Wonka: Just Another Modern Spin on a Well-loved Character?


Terri Wilkinson (she/her) shares her opinion on the new rendition of Roald Dahl's Willy Wonka

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Image by IMDb

By Terri Wilkinson

This film actually took me by surprise, and I genuinely found myself having a good time when watching it. Wonka follows the story of a young Willy Wonka as he struggles to fulfil his dream of sharing his chocolate with the world against the greedy Chocolate Cartel. Whilst this film may lack the universal appeal of childhood classics like Shrek (with its underlying adult humour), it was, to put it simply, good family fun.
To start off with some positives, Timothée Chalamet made a compelling young Willy Wonka. I had never seen him play a goofy, childishly naïve character before and I was pleased with the balance he was able to create, between a silly caricature and a heart-felt dreamer. Chalamet has been criticised for lacking the sinisterness or charm of earlier Wonkas (like Johnny Depp or Gene Wilder), but it is important to remember that he is playing a younger version of this character, and I felt his acting perfectly suited the performative element of the film. Other standout actors were Olivia Coleman as Mrs Scrubbit – a Mrs Twit – Trunchbull mash-up, whom she played with such melodrama and repugnancy that I found myself genuinely laughing at her – and Hugh Grant as an Oompa Loompa. Though there was some controversy around his casting since many felt the role should have been played by a person with dwarfism, I found his portrayal of an Oompa Loompa fun and humorously dry, which nicely complemented Chalamet’s goofiness. The set was also colourful and vibrant, which helped capture the magic and childhood wonder within the story. It certainly made me want to go home and eat a lot of chocolate afterwards!
Finally, I found the plot to be cohesive and fun. It wasn’t a ground-breaking, revolutionary story, but it didn’t leave any real plot holes. There was a nice element of sentimentality to it, along with some comedic danger, for example, when Wonka sees his mum after succeeding in sharing his dream. Ultimately, it was quite a childish plot, but that was who the film catered for, and I think, as a ten-year-old, it would have been very entertaining. It was a film that didn’t take itself too seriously, which was to its success and it played effectively into childhood themes, melodrama, colour, and a love of chocolate.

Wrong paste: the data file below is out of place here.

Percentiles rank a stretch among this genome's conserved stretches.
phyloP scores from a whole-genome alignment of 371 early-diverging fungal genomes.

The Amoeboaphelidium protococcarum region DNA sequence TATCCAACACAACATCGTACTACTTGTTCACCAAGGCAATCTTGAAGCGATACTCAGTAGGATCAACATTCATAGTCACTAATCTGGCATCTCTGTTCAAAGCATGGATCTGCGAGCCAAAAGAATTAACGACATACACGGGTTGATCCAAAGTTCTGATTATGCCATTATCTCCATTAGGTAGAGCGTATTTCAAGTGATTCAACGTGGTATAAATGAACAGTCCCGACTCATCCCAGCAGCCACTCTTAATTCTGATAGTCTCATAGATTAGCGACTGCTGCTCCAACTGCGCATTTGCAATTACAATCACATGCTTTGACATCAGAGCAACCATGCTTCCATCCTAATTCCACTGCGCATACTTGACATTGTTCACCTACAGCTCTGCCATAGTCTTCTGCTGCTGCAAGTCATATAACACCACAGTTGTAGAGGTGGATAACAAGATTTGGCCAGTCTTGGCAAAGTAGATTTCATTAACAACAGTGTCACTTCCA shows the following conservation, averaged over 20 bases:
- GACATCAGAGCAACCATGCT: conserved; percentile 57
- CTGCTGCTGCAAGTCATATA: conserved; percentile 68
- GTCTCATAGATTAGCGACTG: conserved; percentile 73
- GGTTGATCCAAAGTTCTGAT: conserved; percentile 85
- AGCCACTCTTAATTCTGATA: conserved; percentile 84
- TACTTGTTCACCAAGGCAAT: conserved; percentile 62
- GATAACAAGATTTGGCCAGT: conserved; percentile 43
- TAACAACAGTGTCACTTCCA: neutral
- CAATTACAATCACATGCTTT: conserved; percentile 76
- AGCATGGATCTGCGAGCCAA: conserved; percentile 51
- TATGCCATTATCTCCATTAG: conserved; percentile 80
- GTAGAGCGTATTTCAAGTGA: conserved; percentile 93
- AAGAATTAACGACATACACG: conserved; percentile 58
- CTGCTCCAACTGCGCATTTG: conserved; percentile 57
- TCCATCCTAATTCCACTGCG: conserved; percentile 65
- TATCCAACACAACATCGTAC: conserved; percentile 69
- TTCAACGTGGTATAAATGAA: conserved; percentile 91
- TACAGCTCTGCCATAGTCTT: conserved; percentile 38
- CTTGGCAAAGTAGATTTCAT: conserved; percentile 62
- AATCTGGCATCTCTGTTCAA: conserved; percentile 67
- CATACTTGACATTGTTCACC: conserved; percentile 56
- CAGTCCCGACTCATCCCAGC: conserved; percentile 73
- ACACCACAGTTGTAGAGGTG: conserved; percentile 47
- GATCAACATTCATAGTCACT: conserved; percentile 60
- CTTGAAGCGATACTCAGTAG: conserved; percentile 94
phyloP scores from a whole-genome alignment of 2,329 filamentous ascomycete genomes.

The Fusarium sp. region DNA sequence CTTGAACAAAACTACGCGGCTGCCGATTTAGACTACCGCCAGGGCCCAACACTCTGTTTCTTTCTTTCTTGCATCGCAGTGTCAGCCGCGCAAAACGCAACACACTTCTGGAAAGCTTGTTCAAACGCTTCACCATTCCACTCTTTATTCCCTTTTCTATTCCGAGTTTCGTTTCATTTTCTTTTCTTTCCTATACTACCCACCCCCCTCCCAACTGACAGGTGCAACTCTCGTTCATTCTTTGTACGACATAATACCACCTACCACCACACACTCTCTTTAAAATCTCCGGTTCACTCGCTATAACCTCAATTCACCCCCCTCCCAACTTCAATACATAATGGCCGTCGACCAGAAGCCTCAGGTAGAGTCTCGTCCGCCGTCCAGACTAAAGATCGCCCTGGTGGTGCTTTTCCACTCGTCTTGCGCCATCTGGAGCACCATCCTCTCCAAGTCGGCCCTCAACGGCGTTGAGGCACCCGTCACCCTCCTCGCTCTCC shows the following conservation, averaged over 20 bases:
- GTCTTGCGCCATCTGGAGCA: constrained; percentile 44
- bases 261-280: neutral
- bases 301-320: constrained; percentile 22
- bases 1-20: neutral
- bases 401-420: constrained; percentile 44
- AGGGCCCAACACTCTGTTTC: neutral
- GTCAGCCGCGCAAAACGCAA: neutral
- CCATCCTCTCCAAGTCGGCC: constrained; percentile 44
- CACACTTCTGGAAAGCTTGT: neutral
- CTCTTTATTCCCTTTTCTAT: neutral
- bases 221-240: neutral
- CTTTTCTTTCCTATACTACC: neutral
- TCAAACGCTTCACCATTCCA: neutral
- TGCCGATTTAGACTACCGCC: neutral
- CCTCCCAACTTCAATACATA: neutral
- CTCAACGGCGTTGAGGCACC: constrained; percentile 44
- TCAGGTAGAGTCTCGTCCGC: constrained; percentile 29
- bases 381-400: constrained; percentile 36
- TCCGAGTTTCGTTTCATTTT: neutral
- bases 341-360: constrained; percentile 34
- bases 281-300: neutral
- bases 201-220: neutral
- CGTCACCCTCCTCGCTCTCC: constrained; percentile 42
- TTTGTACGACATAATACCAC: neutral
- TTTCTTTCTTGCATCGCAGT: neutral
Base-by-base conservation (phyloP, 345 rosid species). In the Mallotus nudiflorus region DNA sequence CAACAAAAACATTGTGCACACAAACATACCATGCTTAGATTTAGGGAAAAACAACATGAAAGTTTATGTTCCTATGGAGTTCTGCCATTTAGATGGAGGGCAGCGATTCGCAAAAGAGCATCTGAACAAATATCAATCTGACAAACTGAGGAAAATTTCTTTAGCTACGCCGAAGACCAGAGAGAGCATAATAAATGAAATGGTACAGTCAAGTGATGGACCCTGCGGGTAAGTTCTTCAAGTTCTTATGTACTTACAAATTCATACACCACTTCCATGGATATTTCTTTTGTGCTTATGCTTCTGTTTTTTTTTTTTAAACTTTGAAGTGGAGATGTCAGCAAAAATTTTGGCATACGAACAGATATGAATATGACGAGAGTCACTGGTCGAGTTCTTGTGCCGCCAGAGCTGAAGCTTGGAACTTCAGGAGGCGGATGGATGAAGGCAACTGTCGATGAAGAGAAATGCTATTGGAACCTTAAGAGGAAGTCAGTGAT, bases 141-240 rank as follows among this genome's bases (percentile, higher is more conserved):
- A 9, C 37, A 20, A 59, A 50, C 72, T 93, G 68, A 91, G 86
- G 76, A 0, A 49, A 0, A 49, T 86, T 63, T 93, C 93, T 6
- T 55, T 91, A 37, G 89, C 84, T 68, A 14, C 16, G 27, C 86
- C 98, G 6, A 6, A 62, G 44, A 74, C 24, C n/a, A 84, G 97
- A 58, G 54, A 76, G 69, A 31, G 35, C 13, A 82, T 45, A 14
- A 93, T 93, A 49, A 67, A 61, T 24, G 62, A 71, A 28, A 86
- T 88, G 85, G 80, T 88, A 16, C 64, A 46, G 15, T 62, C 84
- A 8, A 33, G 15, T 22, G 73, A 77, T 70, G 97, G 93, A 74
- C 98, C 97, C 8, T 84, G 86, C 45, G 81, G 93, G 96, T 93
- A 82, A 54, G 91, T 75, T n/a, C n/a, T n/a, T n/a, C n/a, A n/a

On the other hand, as a musical, it was mediocre at best. Apart from the well-loved, iconic ‘Pure Imagination’ (originally sung by Gene Wilder in the 1971 film Willy Wonka and the Chocolate Factory), the songs were not memorable. Though they added to the overall performative, colourful tone of the film, it was not a show-stopping musical like The Greatest Showman, and perhaps, apart from a few TikTok sounds, they won’t really be remembered or loved. Likewise, the singing was alright, there wasn’t much range or complexity to the songs which easily masked the lack of singing talent with some of the cast members. The musical numbers themselves alongside the dancing were enjoyable, but the singing and quality of the actual songs undid what the dancing and colour were trying to achieve. Likewise, I found some of the jokes about class and greed surrounding the Chocolate Cartel (such Fickelgruber gagging at the word poor) to be corny, over-used, and generally lacking creativity. It was perhaps at these moments in the film I cringed the most.
Overall, it was far better than I had expected and, though I have my criticisms of it, the film was not meant for me. It knew its audience and catered specifically to them. I think, for a child, it was a thoroughly entertaining film and shouldn’t be lumped together with the awful remakes of the past 5 years. Whilst you may have your nostalgia for Gene Wilder or Johnny Depp’s portrayal of the character (and it is perhaps hard to imagine how Chalamet’s naïve dreamer becomes the isolated, sinister genius of the other films) it is a good, standalone film that maintains universal themes of family, dreams, and of course, a love of chocolate.